Bliss point (food)

From Wikipedia, the free encyclopedia
Jump to navigation Jump to search

The bliss point is the amount of an ingredient such as salt, sugar or fat which optimizes deliciousness (in the formulation of food products).


Pioneering work on the bliss point was carried out by American market researcher and psychophysicist Howard Moskowitz, known for his successful work in product creation and optimization for foods ranging from spaghetti sauce to soft drinks.[1] Moskowitz describes the bliss point as "that sensory profile where you like food the most."[2]

The bliss point for salt, sugar, or fat is a range within which perception is that there is neither too much nor too little, but the "just right" amount of saltiness, sweetness, or richness. The human body has evolved to favor foods delivering these tastes: the brain responds with a "reward" in the form of a jolt of endorphins, remembers what we did to get that reward, and makes us want to do it again, an effect run by dopamine, a neurotransmitter. Combinations of sugar, fat, and salt act synergistically, and are more rewarding than any one alone. In food product optimization, the goal is to include two or three of these nutrients at their bliss point.[3]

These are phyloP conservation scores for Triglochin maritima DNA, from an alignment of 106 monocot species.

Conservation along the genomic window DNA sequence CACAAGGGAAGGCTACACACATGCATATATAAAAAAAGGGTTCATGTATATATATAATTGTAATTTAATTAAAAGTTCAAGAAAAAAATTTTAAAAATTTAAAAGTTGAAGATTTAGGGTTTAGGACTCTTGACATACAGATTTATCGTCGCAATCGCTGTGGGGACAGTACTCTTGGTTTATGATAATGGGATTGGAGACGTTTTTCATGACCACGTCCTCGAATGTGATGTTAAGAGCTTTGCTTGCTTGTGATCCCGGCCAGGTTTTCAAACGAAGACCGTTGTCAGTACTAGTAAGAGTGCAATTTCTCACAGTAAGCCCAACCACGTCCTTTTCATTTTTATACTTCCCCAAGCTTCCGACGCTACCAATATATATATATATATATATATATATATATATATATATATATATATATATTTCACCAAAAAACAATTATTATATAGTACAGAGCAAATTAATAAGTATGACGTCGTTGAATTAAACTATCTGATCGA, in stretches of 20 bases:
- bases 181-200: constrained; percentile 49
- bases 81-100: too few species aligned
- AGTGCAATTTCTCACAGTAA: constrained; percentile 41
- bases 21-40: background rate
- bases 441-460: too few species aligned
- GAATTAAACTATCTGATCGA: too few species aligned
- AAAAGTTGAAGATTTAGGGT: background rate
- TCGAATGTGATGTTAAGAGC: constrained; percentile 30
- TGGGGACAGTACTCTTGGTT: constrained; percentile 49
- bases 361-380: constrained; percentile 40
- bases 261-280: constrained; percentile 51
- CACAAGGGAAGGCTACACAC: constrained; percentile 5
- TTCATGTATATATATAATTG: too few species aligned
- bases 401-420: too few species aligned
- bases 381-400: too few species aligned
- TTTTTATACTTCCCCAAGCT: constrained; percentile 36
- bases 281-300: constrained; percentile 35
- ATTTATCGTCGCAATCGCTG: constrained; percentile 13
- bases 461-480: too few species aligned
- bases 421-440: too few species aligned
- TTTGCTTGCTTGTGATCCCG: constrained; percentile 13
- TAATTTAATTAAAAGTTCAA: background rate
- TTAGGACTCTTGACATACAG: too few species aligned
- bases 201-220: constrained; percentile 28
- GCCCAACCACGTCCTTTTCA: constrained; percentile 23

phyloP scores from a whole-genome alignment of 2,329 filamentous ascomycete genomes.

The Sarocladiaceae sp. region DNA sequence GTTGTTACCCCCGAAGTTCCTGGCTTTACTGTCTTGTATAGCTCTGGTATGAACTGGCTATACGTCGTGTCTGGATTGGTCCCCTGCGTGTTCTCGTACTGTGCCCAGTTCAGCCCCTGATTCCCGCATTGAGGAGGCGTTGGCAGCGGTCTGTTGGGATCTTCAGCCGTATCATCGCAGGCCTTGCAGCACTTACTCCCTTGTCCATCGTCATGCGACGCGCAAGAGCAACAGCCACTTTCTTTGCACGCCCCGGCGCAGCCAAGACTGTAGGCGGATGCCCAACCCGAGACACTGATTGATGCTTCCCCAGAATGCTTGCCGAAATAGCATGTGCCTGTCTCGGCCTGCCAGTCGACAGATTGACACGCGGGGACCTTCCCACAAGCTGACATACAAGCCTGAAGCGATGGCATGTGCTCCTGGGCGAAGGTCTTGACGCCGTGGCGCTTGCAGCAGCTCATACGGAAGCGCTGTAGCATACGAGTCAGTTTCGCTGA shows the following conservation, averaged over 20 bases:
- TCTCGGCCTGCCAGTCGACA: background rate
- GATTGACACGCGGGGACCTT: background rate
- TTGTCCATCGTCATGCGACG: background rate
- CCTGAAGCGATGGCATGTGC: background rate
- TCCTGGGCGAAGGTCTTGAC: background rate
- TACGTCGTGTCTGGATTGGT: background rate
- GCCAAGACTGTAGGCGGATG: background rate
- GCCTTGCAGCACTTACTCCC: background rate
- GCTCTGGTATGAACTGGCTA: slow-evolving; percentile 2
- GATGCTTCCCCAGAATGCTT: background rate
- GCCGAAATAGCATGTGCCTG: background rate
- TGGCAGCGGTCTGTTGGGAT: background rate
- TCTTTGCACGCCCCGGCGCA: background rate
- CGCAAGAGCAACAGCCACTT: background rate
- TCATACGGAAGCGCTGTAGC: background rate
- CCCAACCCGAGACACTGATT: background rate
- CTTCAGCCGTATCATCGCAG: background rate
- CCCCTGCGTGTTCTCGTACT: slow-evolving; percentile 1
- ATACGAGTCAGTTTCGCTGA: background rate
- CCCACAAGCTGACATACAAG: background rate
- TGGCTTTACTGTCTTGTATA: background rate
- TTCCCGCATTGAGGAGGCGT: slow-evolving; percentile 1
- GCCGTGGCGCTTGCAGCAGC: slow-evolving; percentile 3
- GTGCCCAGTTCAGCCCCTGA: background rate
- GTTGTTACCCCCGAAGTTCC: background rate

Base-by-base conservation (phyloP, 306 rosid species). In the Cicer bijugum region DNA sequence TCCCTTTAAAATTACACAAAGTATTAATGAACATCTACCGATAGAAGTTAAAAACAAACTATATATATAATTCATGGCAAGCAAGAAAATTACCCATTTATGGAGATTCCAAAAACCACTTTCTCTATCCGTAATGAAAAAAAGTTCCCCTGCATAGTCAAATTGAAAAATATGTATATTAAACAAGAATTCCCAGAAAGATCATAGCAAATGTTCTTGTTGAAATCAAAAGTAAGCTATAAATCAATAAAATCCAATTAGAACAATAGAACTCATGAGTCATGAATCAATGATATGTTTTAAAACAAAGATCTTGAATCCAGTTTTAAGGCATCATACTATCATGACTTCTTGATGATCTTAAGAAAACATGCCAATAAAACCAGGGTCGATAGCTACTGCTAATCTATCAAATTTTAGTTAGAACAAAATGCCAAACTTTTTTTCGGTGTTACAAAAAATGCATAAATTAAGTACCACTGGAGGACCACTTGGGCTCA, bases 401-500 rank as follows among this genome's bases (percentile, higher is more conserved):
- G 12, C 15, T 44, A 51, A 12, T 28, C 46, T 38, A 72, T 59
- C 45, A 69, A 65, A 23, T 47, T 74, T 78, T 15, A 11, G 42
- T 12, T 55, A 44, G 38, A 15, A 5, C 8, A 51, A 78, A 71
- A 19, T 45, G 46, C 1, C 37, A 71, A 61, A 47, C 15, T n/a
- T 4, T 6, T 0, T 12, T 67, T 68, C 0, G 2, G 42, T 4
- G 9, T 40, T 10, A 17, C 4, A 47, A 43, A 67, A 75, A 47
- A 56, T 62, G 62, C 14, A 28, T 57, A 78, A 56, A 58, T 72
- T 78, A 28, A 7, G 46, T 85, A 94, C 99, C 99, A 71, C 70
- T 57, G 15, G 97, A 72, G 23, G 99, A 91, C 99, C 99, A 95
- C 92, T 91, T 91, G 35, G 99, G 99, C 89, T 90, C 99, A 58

See also[edit]


  1. ^ Michael Moss (February 20, 2013). "The Extraordinary Science of Addictive Junk Food". The New York Times Magazine. Retrieved March 1, 2013. CS1 maint: discouraged parameter (link)
  2. ^ Wildt, Grace (2016-01-04). "The Bliss Point". Retro Report. Retro Report. Retrieved 6 January 2016. CS1 maint: discouraged parameter (link)
  3. ^ "Biology of Food: The Bliss Point". Indiana University (Department of Biology). Archived from the original on 3 April 2015. Retrieved 2 April 2015. CS1 maint: discouraged parameter (link) From Biology of Food, Dept. of Biology, Indiana University.